Quirks, Queries and Commentary—Genesis 26
We know Abraham must have been a very rich man (13:2) because of all the herds and flocks he had when he and Lot went separate ways (13:5-9—what happened to all Lot’s flocks, herds and servants who tended the animals when he fled from Sodom?) and because when he rescued Lot and the others from Sodom when they’d been carried off by raiding kings, he had 318 trained men born in his household. (14:14)
Abraham had eight sons, and he gave all his sons gifts before sending them “away from his son Isaac to the land of the east.” (25:1-6) Isaac inherited the bulk of Abraham’s estate so Isaac was a rich man in his own right.
Yet, when Isaac went to live in Philistia, under King Abimelech, to avoid famine back home, we are told that he “became rich and his wealth continued to grow until he became very wealthy.” (26:13) Had he discarded all his wealth back in Canaan? I wouldn’t think so. The mind boggles at the contemplation of all he owned.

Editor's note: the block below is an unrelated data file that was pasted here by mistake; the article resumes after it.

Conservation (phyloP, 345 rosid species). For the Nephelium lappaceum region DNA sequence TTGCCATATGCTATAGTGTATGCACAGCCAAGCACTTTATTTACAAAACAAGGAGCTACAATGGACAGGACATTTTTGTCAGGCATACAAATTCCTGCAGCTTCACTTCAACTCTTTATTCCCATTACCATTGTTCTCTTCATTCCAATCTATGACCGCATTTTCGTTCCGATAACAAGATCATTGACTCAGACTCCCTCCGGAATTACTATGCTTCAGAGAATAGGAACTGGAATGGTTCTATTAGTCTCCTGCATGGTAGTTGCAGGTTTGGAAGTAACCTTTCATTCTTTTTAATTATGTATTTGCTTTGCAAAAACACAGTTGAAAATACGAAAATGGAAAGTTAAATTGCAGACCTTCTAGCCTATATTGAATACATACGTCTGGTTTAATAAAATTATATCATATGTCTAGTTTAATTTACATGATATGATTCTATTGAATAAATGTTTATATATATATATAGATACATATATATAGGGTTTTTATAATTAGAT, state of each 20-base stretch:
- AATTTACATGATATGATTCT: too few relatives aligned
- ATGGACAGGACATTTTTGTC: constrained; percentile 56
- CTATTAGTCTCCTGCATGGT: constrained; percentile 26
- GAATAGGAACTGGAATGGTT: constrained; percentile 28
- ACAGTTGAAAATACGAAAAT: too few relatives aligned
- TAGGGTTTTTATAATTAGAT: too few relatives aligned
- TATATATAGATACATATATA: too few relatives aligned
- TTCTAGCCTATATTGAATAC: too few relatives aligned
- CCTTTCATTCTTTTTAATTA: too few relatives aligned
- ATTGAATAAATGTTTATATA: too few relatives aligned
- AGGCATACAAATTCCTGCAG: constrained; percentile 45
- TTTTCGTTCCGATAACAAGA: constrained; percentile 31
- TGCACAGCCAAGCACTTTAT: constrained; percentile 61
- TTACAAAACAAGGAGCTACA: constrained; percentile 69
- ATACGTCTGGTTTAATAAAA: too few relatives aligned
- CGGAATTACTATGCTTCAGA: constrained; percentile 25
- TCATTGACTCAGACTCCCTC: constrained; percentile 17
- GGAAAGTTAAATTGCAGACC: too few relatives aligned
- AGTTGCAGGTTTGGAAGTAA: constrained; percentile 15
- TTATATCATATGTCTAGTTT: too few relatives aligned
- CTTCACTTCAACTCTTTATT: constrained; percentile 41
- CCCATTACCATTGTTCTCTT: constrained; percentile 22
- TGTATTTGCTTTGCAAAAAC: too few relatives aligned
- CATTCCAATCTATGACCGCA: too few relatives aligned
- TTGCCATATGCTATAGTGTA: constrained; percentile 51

Further, Jacob, as Isaac’s son with the birthright, would have inherited all this wealth—or at least the major portion of it. Where was that wealth when he moved to Egypt? It must have all come with him. I can see that it would have diminished for each subsequent generation because of how it had to be divided—Jacob had twelve sons, after all, and most of his sons had many sons—but what happened to all the servants, herdsmen, shepherds and trained fighting men between Jacob’s arrival in Egypt and Israel’s departure to the Promised Land?
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